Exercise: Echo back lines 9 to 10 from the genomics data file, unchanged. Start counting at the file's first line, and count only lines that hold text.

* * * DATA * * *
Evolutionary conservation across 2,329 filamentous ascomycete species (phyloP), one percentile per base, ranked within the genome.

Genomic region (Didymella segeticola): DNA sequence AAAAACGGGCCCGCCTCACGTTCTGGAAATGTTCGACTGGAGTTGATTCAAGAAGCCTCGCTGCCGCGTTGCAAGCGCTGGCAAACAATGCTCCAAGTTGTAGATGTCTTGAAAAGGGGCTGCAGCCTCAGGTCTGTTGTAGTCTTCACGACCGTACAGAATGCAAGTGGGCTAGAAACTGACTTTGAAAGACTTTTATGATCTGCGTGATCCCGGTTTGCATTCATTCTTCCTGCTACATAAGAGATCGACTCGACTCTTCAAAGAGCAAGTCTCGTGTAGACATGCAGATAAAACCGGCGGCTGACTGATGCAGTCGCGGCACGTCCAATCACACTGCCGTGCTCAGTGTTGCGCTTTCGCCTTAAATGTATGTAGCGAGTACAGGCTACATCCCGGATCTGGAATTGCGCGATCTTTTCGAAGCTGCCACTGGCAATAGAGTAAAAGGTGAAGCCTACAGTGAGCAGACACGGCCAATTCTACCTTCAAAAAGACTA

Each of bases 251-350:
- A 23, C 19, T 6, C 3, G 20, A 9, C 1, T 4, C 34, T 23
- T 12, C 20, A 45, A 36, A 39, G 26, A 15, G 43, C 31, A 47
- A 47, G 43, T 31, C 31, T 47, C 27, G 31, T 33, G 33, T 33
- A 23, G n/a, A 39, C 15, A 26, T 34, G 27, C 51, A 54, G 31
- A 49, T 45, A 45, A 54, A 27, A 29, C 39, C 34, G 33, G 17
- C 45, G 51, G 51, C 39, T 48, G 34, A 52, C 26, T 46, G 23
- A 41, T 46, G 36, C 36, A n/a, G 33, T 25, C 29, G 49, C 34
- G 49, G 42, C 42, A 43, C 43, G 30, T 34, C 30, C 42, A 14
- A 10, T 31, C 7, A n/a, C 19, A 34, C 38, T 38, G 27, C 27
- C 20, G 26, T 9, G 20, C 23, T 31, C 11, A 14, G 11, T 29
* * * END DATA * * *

- C 45, G 51, G 51, C 39, T 48, G 34, A 52, C 26, T 46, G 23
- A 41, T 46, G 36, C 36, A n/a, G 33, T 25, C 29, G 49, C 34